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This year marks the 10th annual Bay Area Reporter readers' poll, the Besties, and voting begins Thursday, January 30.
Welcome to the Bay Area Reporter's special Pride section. Stories are headlined with "Pride 2019."
SF Pride promises a plethora of exciting live entertainment on the mainstage, Sunday June 30. From drag queens to singers, to political leaders and the Sisters of Perpetual Indulgence, the line-up offers a wide variety of sights and sounds.
There's an old comic movie about a European charter tour called "If It's Tuesday, It Must Be Belgium." Likewise, you could call the movie of our whirlwind last week "If It's Thursday, It Must Be Frameline."
Celebrations of families with same-gender parents, "My Two Dads and Me" and "My Two Moms and Me" (both Doubleday), by Michael Joosten and Izak Zenou, feature kids having breakfast, going to the park, having lunch.
Prominent stage, movie, and television actor. Dramatist. Novelist. Lyricist. Composer. Singer. Cabaret star. Theatre and film director. Celebrated raconteur. Insightful diarist. Noel Coward (1899-1973) was all those things.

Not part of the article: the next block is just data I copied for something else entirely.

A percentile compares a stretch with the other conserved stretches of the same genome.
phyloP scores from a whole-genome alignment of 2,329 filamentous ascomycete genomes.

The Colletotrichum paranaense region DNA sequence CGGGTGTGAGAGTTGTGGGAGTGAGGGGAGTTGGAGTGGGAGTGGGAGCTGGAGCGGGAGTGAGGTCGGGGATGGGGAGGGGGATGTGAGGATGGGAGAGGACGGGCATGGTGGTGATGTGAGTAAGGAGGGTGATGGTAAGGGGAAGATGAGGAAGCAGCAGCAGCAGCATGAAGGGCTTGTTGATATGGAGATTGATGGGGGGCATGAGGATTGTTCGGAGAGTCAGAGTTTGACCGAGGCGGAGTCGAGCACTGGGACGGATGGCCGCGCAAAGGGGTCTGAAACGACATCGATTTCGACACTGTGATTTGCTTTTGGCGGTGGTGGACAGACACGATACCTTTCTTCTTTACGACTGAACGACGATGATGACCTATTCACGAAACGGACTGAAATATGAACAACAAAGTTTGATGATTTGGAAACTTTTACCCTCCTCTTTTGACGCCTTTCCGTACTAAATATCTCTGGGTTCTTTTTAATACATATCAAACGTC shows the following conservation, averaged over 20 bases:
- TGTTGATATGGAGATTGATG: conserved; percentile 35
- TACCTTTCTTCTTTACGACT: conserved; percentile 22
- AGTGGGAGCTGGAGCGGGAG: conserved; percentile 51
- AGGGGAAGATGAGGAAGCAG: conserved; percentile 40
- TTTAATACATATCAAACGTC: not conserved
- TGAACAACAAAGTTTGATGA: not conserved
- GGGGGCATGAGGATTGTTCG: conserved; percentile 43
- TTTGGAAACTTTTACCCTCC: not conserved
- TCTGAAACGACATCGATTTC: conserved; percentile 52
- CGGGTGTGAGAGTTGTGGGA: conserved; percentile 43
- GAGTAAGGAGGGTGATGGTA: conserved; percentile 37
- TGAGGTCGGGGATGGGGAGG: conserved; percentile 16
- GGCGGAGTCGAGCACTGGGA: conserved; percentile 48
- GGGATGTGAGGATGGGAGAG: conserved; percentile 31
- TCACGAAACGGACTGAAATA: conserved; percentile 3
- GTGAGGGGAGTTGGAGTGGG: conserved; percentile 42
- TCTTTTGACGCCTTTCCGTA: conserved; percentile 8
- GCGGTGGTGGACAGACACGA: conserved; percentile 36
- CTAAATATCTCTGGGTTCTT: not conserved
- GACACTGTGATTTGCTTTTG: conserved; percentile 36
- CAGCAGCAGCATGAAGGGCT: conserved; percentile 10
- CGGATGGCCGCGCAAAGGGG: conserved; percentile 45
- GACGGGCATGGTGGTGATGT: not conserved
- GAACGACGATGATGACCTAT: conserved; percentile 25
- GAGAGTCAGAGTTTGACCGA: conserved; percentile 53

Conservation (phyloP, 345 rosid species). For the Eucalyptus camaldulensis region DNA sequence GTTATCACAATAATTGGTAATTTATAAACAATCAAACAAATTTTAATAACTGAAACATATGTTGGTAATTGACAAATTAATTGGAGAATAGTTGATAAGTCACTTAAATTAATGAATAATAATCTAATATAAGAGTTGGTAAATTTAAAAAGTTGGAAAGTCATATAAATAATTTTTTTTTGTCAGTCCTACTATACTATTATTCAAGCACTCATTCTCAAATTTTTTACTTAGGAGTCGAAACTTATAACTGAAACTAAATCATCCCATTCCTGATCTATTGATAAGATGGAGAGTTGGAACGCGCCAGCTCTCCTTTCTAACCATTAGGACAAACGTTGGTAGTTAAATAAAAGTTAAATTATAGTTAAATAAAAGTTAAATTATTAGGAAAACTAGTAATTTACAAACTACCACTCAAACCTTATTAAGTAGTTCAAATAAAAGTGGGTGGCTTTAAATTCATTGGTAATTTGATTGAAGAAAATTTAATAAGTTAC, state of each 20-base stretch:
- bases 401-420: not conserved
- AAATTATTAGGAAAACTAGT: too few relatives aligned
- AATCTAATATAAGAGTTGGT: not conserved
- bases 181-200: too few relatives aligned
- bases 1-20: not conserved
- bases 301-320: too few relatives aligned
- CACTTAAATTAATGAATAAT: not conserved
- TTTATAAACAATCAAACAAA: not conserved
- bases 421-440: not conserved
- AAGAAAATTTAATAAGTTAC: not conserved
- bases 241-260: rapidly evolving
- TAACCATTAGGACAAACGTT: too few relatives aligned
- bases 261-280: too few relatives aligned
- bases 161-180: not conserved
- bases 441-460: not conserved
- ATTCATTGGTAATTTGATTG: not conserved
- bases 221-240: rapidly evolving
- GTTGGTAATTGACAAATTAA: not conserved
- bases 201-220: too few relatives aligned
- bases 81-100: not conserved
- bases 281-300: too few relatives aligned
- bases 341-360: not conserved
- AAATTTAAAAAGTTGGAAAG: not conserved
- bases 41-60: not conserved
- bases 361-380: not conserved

While she was not the greatest singer of the 20th century, Judy Garland was possibly the greatest entertainer of the modern age. June 22 was the 50th anniversary of her untimely death at age 47 from an accidental overdose of barbiturates.
An excerpt from Gilbert Baker's posthumous memoir, "Rainbow Warrior: My Life in Color."
Half a century after the Stonewall riots ignited a community that had long lived in the shadows, LGBT historians from around the world gathered in San Francisco for the Queer History Conference last week.
While the eyes of the nation often turn to San Francisco in June for the definitive Pride celebration, some of the people who define Pride for the city are celebrating on the East Coast this year.
The years during and surrounding Dwight D. Eisenhower's presidency were some of the most socially conservative this country has ever seen.